Alfred Enoch as Dean Thomas was one of the series' few people of color, something #BlackHogwarts aims to rectify (Image via Wetpaint)

#BlackHogwarts Was Trending on Twitter and Even J.K. Rowling Loved It

After a series of tweets imagining an all-black wizarding world went viral, the hilarious hashtag #BlackHogwarts has caught the eye of the novels’ author.

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Alfred Enoch as Dean Thomas was one of the series' few people of color, something #BlackHogwarts aims to rectify (Image via Wetpaint)

After a series of tweets imagining an all-black wizarding world went viral, the hilarious hashtag #BlackHogwarts has caught the eye of the novels’ author.

“Harry Potter,” the acclaimed book series and movie franchise, can credit its fame to a loyal, diverse audience with varied age groups and racial backgrounds. Through its strong fan base and success, “Harry Potter” has connected with the imagination of millions and continues to provide an escape for muggles.

Even though the creator, J.K. Rowling, did not describe the race of her characters in the novels, the movies were cast with predominantly white actors. In fact, racial minorities have speaking parts for only 5 minutes 40 seconds across the eight movies that compose the franchise. Black actress Noma Dumezweni added more diversity to the franchise through her role of Hermione in the play “Harry Potter and the Cursed Child,” though the casting initially received criticism for going against the character’s racial norm.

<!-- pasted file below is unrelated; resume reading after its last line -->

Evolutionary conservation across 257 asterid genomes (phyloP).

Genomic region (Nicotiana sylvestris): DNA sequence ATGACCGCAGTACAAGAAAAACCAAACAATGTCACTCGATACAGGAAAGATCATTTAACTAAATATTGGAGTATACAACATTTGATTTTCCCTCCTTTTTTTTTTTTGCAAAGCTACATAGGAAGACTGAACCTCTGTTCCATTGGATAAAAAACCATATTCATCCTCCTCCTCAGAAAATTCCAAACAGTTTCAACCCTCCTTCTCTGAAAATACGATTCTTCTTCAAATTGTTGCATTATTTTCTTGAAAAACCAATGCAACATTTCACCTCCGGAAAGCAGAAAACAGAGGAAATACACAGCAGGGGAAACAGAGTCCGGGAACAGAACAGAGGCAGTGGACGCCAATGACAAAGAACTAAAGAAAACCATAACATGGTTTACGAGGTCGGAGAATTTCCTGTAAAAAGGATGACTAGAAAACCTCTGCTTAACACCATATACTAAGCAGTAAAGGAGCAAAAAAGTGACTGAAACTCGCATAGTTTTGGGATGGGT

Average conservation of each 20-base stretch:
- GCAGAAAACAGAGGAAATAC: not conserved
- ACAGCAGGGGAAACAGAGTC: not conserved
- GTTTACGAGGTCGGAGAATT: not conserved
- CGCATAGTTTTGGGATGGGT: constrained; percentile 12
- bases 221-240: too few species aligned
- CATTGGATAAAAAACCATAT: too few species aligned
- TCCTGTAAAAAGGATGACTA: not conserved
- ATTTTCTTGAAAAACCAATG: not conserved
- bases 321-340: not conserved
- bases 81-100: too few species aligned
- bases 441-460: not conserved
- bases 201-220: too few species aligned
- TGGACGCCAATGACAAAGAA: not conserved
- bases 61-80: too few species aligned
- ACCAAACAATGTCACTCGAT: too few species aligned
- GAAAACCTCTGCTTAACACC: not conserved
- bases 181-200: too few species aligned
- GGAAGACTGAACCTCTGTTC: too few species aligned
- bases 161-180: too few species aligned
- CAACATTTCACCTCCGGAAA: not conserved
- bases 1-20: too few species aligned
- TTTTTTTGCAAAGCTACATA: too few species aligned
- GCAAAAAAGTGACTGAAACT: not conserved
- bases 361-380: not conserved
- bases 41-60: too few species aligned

Actress Noma Dumezweni
Actress Noma Dumezweni portraying Hermonie Granger (Image via The Independent)

Fans recently imagined and expressed a different magical storyline through the hashtag #BlackHogwarts on Twitter that resulted in hilarious memes and an eye-opening reality of the injustices related to casting. A Revelist article from 2016 introduced the idea before, but this specific incident became so viral that a Twitter user began an account completely devoted to the memes called @black_hogwarts.

The first use of the hashtag was by @Bruce_Cares tweeting, “Yoooo imagine Swag Surfin in the Great Hall after Ravenclaw wins the House Cup! #BlackHogwarts.” After this tweet, #BlackHogwarts received a massive response from the black Twitter community with fans reconstructing the whole iconic cast; for example, imaginative fans cast Morgan Freeman as Dumbledore, Yvette Nicole Brown as Dolores Umbridge, Forest Whitaker as “Mad-Eye” Moody and Samuel Jackson as Rubeus Hagrid.

The cast selections vary throughout the tweets, but Caleb McLaughlin, of “Stranger Things” fame, stood out as a top choice for Harry Potter. Snoop Dogg became the professor of herbology, Barack Obama turned into the minister of magic and Viola Davis was transformed into a professor teaching “How to Get Away With Magic,” a spin on the popular series she stars in, “How to Get Away With Murder.”

The popular “Key & Peele” “Substitute Teacher” video even makes an appearance, with Mr. Garvey being the defense against the dark arts teacher. The imagined versions of the cast feature mainly black representation, but Voldemort (He Who Shall Not Be Named) was joked around by some as being played by Donald Trump, in contrast to Rowling’s claim last year that the Trump family would never even receive invites to the wizarding world.